The increased number of osteoblasts and capillaries in orthodontic tooth movement post-administration of Robusta coffee extract

H. Herniyati

Abstract views = 1718 times | downloads = 759 times


Background: The application of orthodontic forces subjects blood capillaries to considerable pressure, resulting in hypoxia on the pressure side. Vascular endothelial growth factor (VEGF), expressed in osteoblasts represents an important mitogen that induces angiogenesis. Osteoblasts and blood capillaries play an important role in bone formation. Robusta coffee contains chlorogenic acid and caffeic acid both of which produce antioxidant effects capable of reducing oxidative stress in osteoblasts. Purpose: The aim of this study was to analyze the effects of Robusta coffee extract on the number of osteoblasts and blood capillaries in orthodontic tooth movement. Methods: This research constituted a laboratory-based experimental study involving the use of sixteen male rodents divided into two groups, namely; control group (C) consisting of eight mice given orthodontic mechanical force (OMF) and a treatment group (T) containing eight mice administered OMF and dried Robusta coffee extract at a dose of 20mg/ 100 g BW. The OMF was performed by installing a ligature wire on the maxillary right first molar and both maxillary incisors. In the following stage, the maxillary right first molar was moved to the mesial using Tension Gauze with a Nickel Titanium Orthodontic closed coil spring. Observation was subsequently undertaken on the 15th day by extracting the maxillary right first and second molar with their periodontal tissues. Thereafter, histological examination was performed using hematoxylin-eosin (HE) staining technique to measure the number of osteoblasts and blood capillaries on the mesial and distal periodontal ligaments of the maxillary right first molar. Results: The administration of Robusta coffee extract increases the number of blood capillaries and osteoblasts on both the pressure and tension sides were found to be significantly higher in the T group compared to the C group (p<0,05). Conclusion: Robusta coffee extract increase the number of osteoblasts and blood capillaries, thereby playing a role in improving the alveolar bone remodeling process in orthodontic tooth movement.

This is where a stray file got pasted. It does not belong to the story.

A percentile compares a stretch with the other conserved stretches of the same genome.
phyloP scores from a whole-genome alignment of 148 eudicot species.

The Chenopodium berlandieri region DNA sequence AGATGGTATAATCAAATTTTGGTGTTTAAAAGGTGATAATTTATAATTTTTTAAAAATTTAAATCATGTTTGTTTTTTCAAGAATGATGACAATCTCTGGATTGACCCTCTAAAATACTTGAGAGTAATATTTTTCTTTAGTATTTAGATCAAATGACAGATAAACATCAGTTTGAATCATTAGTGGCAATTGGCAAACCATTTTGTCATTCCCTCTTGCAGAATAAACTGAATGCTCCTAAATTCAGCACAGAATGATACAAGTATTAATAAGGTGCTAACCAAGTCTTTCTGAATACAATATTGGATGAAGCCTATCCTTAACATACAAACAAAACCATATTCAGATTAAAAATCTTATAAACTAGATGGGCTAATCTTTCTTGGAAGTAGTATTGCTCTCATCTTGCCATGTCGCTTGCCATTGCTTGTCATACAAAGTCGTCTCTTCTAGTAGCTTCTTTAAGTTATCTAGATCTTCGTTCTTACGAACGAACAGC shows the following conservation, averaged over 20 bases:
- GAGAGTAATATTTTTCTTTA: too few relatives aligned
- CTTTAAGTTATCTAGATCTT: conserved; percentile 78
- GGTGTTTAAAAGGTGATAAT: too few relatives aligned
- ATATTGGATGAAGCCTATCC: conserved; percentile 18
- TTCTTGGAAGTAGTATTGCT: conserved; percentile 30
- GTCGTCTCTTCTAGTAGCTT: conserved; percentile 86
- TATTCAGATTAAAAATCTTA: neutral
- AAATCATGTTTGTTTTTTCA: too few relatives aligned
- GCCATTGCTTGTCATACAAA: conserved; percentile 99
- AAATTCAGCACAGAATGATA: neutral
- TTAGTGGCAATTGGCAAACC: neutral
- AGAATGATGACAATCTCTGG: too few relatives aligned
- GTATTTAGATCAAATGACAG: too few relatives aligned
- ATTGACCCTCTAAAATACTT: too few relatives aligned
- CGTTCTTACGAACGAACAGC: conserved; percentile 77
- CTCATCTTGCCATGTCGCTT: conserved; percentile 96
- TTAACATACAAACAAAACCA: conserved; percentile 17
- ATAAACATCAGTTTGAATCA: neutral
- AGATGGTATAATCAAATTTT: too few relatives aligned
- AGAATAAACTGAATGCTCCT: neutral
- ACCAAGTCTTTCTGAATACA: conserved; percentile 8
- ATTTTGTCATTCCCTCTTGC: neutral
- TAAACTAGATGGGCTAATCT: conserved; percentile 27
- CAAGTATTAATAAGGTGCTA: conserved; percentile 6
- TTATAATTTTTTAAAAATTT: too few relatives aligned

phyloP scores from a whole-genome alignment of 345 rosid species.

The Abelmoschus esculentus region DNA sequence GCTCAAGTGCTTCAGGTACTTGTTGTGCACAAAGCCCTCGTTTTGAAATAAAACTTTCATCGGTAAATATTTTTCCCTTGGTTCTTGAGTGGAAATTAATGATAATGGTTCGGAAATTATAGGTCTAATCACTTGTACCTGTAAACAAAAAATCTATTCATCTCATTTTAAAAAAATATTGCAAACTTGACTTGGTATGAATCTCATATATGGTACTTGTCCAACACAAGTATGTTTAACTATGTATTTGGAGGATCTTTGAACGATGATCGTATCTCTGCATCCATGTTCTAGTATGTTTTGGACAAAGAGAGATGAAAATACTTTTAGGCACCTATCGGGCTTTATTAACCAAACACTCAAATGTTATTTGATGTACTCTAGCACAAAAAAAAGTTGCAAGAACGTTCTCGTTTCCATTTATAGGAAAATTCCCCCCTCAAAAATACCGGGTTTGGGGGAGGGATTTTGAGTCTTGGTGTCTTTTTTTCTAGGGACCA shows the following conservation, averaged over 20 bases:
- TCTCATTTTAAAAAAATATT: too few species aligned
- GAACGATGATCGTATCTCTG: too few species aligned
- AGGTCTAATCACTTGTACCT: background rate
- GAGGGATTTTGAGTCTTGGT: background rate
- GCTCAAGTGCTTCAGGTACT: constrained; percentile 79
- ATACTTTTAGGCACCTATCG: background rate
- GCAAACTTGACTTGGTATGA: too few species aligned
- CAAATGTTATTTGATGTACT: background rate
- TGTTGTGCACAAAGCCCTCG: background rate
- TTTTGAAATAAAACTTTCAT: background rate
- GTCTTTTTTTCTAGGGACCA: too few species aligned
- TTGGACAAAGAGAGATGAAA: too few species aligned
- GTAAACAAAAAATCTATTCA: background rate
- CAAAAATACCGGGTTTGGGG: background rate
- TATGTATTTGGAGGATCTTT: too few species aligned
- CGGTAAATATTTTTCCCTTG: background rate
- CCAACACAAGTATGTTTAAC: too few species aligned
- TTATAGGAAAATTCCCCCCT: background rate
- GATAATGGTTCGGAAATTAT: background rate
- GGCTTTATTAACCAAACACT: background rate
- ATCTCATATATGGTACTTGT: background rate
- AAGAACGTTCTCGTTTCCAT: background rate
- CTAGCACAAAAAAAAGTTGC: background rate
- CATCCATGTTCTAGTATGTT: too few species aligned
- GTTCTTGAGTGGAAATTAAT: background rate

orthodontic tooth movement; Robusta coffee; VEGF; capillary; osteoblasts

Full Text:



Domenico M Di, D’apuzzo F, Feola A, Cito L, Monsurrò A, Pierantoni GM, Berrino L, Rosa A De, Polimeni A, Perillo L. Cytokines and VEGF induction in orthodontic movement in animal models. J Biomed Biotechnol. 2012; 2012: 1–4.

Krishnan V, Davidovitch Z. Cellular, molecular, and tissue-level reactions to orthodontic force. Am J Orthod Dentofacial Orthop. 2006; 129(4): 469.e1-32.

Karsenty G. Transcriptional control of skeletogenesis. Annu Rev Genomics Hum Genet. 2008; 9: 183–96.

Sprogar S, Vaupotic T, Cör A, Drevensek M, Drevensek G. The endothelin system mediates bone modeling in the late stage of orthodontic tooth movement in rats. Bone. 2008; 43(4): 740–7.

Masella RS, Meister M. Current concepts in the biology of orthodontic tooth movement. Am J Orthod Dentofacial Orthop. 2006; 129(4): 458–68.

Tan SD, Xie R, Klein-Nulend J, van Rheden RE, Bronckers AL, Kuijpers-Jagtman AM, Von den Hoff JW, Maltha JC. Orthodontic force stimulates eNOS and iNOS in rat osteocytes. J Dent Res. 2009; 88(3): 255–60.

Pearce E. Anatomi dan fisiologi untuk paramedis. Handoyo SY, editor. Jakarta: Gramedia Pustaka Utama; 2006. p. 102-20.

Greijer AE, van der Wall E. The role of hypoxia inducible factor 1 (HIF-1) in hypoxia induced apoptosis. J Clin Pathol. 2004; 57(10): 1009–14.

Niklas A, Proff P, Gosau M, Römer P. The role of hypoxia in orthodontic tooth movement. Int J Dent. 2013; 2013: 1–7.

Adair TH, Montani J-P. Angiogenesis. San Rafael (CA): Morgan & Claypool Life Sciences; 2010. p. 34.